* Despite unrest, ruling party set for convincing win
* Second-placed party guaranteed presence in parliament
* Turnout 75 percent, exit polls predict third party
* Security tight in riot-hit town, opposition sidelined
By Dmitry Solovyov
ZHANAOZEN, Kazakhstan, Jan 16 (Reuters) - At least one new party will enter Kazakhstan’s parliament after an election that offered a small concession to democracy following deadly riots by oil workers which shook the country’s stable image built up by President Nursultan Nazarbayev.
Exit polls after Sunday’s election in the vast Central Asian state put the long-serving leader’s Nur Otan party on course to win by a landslide. But they also suggested two other parties broadly sympathetic to the government, the pro-business Ak Zhol and the Communist People’s Party, could enter the lower house.
At least one of them will have seats because for the first time the second-placed party will be guaranteed representation, regardless of whether it clears the 7 percent threshold for entering the assembly. Nur Otan currently has all the seats.
Nazarbayev, 71, hailed his party’s expected victory as a sign of national unity one month after at least 16 people were killed in clashes between protesters and police in the oil town of Zhanaozen in western Kazakhstan.
“The events in Zhanaozen have united us more,” Nazarbayev told members of his Nur Otan party at their headquarters. “This speaks volumes for the cohesion of Kazakhstanis and their desire to preserve stability.”
But in Zhanaozen, black-clad police carrying Kalashnikov assault rifles were out in force on Sunday, controlling streets beneath billboard images of the president as residents braved a blizzard to vote.
“I have voted for our children to have a better future, to have good jobs so that their lives become better than ours,” said oilfield machinery operator Kumlyumkos Nurgazinov, 63.
A sense of fear accompanied voters in Zhanaozen, some of whom cast their ballots at a school in the shadow of a burnt-out electronics store ransacked during the riots.
Many in the town refused to speak to reporters who were accompanied by police and officials.
Nazarbayev, who is still overwhelmingly popular in the country of 16.7 million people, overruled a decision by the constitutional council to cancel the election in Zhanaozen.
The decision to allow parties other than Nur Otan into parliament appears designed to create a veneer of democracy and ease frustration over the unequal distribution of oil riches in the former Soviet republic ruled by Nazarbayev since 1989.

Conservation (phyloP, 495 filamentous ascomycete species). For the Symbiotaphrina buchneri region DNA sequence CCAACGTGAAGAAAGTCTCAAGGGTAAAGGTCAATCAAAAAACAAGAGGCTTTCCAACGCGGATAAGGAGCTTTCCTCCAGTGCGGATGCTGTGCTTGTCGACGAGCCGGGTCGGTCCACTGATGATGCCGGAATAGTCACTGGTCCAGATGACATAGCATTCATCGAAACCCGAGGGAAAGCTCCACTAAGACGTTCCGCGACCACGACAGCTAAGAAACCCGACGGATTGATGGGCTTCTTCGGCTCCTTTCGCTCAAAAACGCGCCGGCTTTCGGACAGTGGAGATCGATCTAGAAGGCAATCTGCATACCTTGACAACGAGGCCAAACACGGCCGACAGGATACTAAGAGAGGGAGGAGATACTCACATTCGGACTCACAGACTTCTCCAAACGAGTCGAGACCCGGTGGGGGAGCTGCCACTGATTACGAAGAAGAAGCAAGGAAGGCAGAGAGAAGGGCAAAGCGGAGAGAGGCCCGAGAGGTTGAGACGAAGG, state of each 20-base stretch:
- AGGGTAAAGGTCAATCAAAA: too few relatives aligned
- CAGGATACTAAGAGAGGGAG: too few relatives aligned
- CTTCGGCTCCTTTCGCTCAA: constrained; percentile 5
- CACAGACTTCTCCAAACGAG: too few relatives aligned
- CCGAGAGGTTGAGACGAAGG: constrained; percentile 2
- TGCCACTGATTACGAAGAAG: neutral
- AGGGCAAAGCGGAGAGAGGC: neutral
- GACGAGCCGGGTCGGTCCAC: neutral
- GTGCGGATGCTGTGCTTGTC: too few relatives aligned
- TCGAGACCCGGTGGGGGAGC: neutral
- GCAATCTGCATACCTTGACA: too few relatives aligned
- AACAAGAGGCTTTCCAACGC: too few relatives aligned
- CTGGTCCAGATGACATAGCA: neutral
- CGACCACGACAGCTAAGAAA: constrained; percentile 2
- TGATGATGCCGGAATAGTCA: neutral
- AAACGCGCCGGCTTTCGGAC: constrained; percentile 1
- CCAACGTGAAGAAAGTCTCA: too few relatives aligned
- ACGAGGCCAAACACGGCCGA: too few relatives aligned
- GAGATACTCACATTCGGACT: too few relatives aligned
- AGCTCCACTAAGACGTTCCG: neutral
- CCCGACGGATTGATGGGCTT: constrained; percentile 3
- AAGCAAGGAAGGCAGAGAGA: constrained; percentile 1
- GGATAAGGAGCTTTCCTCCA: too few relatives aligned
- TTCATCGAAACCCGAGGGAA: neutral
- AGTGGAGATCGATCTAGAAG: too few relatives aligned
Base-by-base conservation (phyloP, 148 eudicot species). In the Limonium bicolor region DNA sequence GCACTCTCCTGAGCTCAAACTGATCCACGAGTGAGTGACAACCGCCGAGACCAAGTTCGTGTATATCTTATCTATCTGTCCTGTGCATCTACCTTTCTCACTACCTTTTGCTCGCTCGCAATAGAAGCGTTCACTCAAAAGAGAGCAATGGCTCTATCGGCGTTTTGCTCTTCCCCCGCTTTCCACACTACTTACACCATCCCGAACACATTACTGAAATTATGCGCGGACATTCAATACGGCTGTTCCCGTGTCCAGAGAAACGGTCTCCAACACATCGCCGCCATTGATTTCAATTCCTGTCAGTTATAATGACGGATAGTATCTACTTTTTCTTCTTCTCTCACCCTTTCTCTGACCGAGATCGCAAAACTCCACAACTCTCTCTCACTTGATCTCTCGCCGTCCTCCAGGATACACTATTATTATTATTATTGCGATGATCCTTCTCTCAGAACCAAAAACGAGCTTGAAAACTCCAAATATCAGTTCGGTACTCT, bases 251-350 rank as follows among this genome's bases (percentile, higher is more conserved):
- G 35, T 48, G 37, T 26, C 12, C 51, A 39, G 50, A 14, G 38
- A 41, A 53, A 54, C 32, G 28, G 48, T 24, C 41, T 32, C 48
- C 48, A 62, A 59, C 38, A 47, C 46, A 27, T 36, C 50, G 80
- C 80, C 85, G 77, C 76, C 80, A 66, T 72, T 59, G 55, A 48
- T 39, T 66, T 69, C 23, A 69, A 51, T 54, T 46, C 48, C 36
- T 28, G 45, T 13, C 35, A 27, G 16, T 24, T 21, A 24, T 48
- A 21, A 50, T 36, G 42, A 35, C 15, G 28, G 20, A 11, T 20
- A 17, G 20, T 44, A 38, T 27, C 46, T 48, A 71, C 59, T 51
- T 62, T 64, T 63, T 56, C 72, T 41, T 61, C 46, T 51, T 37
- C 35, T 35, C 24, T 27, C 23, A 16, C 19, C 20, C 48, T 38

But the most critical opponents of Nazarbayev were barred from taking part and Nur Otan will continue to dominate the lower house.
Stability in Kazakhstan had been upset by a series of Islamist-inspired attacks even before the Independence Day riots in Zhanaozen, where striking oil workers sacked by state-run companies had been protesting for higher wages since May.
Politicians are even more wary in Kazakhstan after the mass protests that greeted a disputed election last month in Russia, still Kazakhstan’s biggest trading partner and a cultural reference point for its millions of Russian-speaking citizens.
Opposition politician Bolat Abilov, removed from his party list for an incomplete asset declaration, said his party was alone among the seven contenders in opposing the government.
Membership of Ak Zhol, widely expected to finish second, has risen rapidly since its founder left Nur Otan to build it into the country’s second-largest political force.
“Top-down changes are practically impossible in Kazakhstan,” said Abilov, co-chairman of the All-National Social Democratic Party. “The president, the ruling party and their circle are too convinced they are right.”
The anti-government Communist Party, which is distinct from the Communist People’s Party, is serving a six-month suspension and another critical movement, Alga!, has consistently failed to secure official registration as a political party.
An exit poll by the independent Strategy foundation said Nur Otan party would win 81 percent of the vote and suggested Ak Zhol and the Communist People’s Party had just over 7 percent.
Two separate exit polls produced similar findings, and Nationwide turnout among the 9.3 million registered voters was 75 percent, the Central Election Commission said.
By rubber-stamping Nazarbayev’s policies, Nur Otan is viewed by many as the best guarantor of the stability that has set Kazakhstan apart from its restive and poorer neighbours.
“We need peace. Only Nur Otan can bring this,” said 43-year-old unemployed driver Agadzhan Tulyayev.
Kazakhstan, four times the size of Texas, holds 3 percent of global oil reserves and has attracted more than $120 billion in foreign investment in two decades of independence. It boasts per capita GDP on a par with that of Turkey or Mexico.
Nazarbayev has said the nearly $75 billion accumulated in foreign currency reserves and a National Fund for windfall oil revenues may be needed to fend off a looming economic crisis.
“The gap between rich and poor is too big. We shouldn’t have splendour and squalor side-by-side,” said Valentina, a pensioner in Kazakhstan’s commercial capital and largest city, Almaty.
Voter turnout in Almaty, at 41 percent, was the lowest in the country. Just over 53 percent voted in the capital Astana. (Additional reporting by Raushan Nurshayeva, Mariya Gordeyeva, Olga Orininskaya, Dina Teltayeva; Writing by Robin Paxton, Editing by Timothy Heritage)